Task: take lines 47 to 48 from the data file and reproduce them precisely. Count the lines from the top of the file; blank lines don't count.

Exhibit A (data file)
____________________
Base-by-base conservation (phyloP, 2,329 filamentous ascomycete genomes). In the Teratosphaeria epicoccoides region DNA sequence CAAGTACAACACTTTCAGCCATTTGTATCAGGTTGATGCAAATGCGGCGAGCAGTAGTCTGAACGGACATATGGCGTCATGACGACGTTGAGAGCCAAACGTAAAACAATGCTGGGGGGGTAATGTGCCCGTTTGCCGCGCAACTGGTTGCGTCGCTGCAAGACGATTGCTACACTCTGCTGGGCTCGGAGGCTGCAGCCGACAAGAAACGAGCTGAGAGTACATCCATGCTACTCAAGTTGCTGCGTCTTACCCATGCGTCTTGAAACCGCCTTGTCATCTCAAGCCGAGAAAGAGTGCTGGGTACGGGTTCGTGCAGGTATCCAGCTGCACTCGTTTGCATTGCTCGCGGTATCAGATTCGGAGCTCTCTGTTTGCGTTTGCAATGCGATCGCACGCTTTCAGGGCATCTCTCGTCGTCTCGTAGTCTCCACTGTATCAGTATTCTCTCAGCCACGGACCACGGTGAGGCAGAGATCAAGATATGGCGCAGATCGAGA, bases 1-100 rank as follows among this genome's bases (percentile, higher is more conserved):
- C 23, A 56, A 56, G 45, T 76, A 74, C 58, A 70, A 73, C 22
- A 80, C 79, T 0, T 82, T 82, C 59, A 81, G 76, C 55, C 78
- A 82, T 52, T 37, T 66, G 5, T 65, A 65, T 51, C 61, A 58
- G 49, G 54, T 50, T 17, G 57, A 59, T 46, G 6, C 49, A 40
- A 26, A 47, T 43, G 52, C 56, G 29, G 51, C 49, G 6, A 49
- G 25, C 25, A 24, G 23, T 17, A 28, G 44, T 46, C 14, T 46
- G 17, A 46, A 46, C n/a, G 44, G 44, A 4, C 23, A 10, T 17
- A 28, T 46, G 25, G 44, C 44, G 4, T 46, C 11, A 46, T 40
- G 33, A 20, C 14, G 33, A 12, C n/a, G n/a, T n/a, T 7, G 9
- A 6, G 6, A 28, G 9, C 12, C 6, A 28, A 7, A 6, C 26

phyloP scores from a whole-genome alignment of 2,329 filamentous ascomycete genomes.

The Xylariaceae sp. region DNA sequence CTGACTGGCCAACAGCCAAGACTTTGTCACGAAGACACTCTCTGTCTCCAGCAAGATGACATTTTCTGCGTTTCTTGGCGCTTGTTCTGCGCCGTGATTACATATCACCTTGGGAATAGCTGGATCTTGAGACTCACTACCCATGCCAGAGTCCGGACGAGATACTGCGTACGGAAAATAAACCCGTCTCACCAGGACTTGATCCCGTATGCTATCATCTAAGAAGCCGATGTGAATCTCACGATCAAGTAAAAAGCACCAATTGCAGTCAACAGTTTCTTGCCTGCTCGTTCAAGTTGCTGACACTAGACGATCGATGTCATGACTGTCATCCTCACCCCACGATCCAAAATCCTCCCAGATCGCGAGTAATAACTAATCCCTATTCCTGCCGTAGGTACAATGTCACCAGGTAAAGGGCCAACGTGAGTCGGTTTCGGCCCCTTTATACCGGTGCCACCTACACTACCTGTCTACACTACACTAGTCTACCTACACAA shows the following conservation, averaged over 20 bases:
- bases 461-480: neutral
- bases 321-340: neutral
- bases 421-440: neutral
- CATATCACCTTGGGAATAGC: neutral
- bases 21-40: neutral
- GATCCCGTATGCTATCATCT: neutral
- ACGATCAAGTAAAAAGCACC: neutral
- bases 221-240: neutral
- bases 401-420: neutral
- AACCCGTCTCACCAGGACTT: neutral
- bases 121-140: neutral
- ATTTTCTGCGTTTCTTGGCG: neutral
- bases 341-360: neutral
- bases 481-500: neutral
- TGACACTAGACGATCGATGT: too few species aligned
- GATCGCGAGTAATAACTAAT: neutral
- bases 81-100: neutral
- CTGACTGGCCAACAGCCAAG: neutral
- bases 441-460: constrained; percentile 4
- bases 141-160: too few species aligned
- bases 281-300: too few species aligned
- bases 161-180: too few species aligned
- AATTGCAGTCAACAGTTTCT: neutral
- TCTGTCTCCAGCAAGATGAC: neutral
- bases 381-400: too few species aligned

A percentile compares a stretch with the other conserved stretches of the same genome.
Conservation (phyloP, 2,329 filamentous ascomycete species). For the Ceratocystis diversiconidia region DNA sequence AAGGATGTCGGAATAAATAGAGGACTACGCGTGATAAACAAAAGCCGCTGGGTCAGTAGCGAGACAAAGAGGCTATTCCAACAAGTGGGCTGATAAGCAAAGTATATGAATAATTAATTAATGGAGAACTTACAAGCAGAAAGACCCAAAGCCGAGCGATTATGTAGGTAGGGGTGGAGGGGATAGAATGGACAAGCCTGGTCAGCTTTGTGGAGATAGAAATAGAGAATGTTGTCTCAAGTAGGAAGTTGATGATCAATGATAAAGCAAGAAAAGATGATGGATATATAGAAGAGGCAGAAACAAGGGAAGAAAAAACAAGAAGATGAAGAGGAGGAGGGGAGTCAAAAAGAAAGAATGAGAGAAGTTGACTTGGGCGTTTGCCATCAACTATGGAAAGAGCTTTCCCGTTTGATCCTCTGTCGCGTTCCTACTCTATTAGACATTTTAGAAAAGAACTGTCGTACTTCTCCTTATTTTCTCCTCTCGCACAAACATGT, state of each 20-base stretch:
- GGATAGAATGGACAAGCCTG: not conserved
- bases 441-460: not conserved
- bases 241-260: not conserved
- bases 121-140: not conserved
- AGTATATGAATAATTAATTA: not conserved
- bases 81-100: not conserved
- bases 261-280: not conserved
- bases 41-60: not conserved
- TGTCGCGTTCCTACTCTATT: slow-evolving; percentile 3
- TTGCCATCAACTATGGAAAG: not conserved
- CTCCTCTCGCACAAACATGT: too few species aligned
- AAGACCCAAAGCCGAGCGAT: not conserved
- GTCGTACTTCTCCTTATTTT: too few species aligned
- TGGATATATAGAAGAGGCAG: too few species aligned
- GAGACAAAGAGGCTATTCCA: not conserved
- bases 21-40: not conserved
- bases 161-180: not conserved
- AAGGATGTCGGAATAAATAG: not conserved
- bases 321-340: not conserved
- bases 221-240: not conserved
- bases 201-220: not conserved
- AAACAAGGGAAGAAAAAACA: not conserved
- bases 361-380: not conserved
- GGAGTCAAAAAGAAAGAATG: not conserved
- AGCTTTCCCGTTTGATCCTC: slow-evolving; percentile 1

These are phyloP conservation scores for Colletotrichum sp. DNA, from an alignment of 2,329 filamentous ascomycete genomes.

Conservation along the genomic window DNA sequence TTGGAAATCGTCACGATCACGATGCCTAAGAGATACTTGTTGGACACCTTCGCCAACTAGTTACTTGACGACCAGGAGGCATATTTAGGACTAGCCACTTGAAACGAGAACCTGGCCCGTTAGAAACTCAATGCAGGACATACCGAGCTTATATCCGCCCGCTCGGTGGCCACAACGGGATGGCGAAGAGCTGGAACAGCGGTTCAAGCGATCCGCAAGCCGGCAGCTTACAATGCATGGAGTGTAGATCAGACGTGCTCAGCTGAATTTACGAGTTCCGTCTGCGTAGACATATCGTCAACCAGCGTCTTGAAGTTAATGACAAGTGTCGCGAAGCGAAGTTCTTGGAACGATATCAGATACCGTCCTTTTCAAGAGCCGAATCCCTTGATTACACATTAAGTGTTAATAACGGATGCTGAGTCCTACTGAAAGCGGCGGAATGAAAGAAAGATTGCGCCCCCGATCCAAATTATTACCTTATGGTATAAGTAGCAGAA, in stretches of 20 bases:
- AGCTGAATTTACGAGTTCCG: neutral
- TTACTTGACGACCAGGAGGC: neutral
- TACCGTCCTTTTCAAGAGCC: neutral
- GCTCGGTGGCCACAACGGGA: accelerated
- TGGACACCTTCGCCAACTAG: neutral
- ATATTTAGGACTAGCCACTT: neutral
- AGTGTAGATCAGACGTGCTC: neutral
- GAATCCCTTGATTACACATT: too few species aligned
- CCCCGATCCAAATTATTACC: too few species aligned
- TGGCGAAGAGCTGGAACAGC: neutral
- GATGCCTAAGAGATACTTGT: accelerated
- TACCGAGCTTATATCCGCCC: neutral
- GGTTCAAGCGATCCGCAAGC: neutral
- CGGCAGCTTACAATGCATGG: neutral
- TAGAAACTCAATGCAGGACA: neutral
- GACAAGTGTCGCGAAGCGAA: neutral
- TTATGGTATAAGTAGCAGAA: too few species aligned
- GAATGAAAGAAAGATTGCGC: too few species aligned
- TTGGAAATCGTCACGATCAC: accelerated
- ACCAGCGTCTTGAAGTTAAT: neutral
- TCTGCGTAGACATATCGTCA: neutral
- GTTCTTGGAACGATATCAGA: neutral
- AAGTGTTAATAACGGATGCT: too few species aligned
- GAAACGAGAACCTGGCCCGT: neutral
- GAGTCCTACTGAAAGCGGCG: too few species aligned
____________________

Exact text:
- bases 261-280: not conserved
- bases 41-60: not conserved